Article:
Google wants to release a new operating system known as chrome that will allow it to compete effectively with Microsoft and other rivals. Although it will be tough to persuade people to try out a new operating system for their personal computers, Google may look to its mobile operating system, which has been an enormous success. This will encourage them to push ahead with the launch.
The operating system is cost-effective, secure, and suitable for a wide range of internet users. This is an opportunity that Google may take advantage of and cement its control of the internet service market. Expansion of worldwide market presence, integration of research and development talent into their operations, as well as the establishment of new business relationships for the growth of its brand are all other possible benefits.
The first danger is Google’s inability to provide enough incentive for part-time workers who work on a variety of projects. Many of these people do not receive allowances, which might jeopardize their human resource development plans.
The second risk is the possibility of court challenges initiated by Google’s major rivals. Yahoo, Amazon, and Microsoft have joined forces to try to prevent Google from digitizing and obtaining monopoly rights over the concept of online advertising.
The third danger Google faces is the industry’s ever-changing nature of competition. To prevent Google from losing its market dominance to emerging competitors, there is a need for greater invention.
Google must use certain tactics in order to capitalize on its assets, overcome flaws, seize potential opportunities, and minimize risks posed by the external environment. The first suggestion is that Google should consider further refining its mission statement. It is critical for Google to understand that all of its rivals are aiming to provide the finest services available. As a result, it must reconsider how it may protect its market dominance.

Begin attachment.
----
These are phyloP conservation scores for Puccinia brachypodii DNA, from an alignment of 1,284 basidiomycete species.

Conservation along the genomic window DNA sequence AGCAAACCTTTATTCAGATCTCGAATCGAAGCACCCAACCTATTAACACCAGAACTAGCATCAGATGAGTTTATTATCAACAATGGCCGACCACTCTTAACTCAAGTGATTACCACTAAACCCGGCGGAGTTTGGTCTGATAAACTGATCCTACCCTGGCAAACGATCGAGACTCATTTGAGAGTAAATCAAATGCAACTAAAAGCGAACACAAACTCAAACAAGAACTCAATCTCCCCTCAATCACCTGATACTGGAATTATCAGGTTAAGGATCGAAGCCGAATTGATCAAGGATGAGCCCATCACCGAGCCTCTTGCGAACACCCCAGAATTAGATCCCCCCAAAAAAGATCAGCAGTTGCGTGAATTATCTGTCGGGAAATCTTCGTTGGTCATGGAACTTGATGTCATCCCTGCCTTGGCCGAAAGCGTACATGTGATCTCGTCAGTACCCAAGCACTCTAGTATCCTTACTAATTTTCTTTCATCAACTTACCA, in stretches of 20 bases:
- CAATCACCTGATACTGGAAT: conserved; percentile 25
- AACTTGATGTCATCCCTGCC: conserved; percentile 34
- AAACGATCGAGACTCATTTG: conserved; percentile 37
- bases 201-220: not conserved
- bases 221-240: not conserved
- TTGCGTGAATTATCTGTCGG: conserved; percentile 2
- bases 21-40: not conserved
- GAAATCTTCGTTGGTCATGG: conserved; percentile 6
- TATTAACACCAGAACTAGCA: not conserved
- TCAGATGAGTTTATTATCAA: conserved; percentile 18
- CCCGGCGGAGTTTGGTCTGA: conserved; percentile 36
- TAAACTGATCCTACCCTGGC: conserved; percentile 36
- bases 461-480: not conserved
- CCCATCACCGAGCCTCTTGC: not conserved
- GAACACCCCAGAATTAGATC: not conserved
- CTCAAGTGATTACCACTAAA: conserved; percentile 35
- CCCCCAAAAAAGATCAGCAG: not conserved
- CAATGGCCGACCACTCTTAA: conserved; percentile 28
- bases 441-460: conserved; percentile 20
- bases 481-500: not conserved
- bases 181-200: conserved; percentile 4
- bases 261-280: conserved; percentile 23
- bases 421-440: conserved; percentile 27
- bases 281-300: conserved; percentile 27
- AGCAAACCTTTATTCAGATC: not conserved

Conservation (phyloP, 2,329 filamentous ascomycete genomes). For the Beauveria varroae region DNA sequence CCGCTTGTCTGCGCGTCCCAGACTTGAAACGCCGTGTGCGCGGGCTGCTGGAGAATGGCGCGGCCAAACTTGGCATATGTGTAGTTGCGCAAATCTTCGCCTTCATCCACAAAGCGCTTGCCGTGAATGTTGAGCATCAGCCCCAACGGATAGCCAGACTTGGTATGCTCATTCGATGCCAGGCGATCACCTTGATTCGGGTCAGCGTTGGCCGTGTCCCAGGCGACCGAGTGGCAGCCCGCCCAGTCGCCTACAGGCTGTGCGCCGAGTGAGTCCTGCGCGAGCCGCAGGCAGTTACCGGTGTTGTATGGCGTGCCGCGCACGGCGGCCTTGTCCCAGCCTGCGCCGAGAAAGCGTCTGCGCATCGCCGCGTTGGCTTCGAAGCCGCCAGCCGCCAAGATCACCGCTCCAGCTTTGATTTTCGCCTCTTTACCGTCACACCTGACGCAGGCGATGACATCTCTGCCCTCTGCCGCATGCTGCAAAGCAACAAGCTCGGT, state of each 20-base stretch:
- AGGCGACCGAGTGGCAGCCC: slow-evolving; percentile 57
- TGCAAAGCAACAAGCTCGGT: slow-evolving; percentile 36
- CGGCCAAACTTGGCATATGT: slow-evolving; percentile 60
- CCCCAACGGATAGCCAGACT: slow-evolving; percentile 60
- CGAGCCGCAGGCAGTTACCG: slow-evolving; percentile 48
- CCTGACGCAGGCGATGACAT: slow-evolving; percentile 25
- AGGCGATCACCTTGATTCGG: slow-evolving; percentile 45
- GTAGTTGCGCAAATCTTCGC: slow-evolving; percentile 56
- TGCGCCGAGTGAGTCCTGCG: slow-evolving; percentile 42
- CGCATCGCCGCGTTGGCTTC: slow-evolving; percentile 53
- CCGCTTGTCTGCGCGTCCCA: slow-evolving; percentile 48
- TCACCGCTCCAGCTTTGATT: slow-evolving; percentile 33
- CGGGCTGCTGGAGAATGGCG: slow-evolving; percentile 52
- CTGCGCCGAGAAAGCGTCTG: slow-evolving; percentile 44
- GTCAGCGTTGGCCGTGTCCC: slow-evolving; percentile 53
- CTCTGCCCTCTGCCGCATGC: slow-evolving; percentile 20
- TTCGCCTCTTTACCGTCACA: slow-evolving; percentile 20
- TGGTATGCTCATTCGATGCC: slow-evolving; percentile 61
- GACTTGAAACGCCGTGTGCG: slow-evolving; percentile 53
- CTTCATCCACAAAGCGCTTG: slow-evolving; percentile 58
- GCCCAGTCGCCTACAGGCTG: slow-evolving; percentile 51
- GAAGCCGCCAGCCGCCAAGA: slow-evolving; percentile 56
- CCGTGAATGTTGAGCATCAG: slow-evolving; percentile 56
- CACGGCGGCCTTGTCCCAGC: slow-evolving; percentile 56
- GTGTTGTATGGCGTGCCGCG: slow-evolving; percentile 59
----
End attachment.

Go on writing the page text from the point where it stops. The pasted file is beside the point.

The second piece of advice is that Google should restructure its management and culture to promote the development of its brand. Change management, which is a useful tool for organizational success, must be improved by Google. Thirdly, Google must modify its recruiting technique to include students from other schools who can add depth to the company’s growth.
Google began employing the same strategy that its founders began, of recruiting from Stanford University, since they think its graduates have the necessary skills. Maintaining market leadership requires human resource management, which entails using appropriate recruitment methods. nTo minimize employee turnover, you need to offer employees a competitive wage and benefits package. This helps to lower employee turnover by ensuring that all workers are happy and motivated to do their job.
One of the primary reasons behind Google’s success was its constant improvement in the search engine. Sergey Brin and Larry Page were able to reduce “spam” in their search results using their PageRank algorithm. This was achieved by utilizing inbound links to rank the page’s relevance, while other search engines relied on keyword weighting.
Google’s motto, “focus on the user,” is also significant. They offered the greatest experience to their customers with a easy design and search results that were relevant and loaded quickly, which at the time surpassed their competitors’ offerings.
The final 10% of the treasure, which is focused solely on new businesses, is often referred to as “the last mile.” This method of working is extremely unusual and encourages adaptability and innovation inside Google’s corporate structure. Do you think Google’s unique governance structure, corporate culture, and organizational procedures are assets or liabilities? As previously stated in the previous question, conforming to Google’s corporate governance has many benefits as well as drawbacks.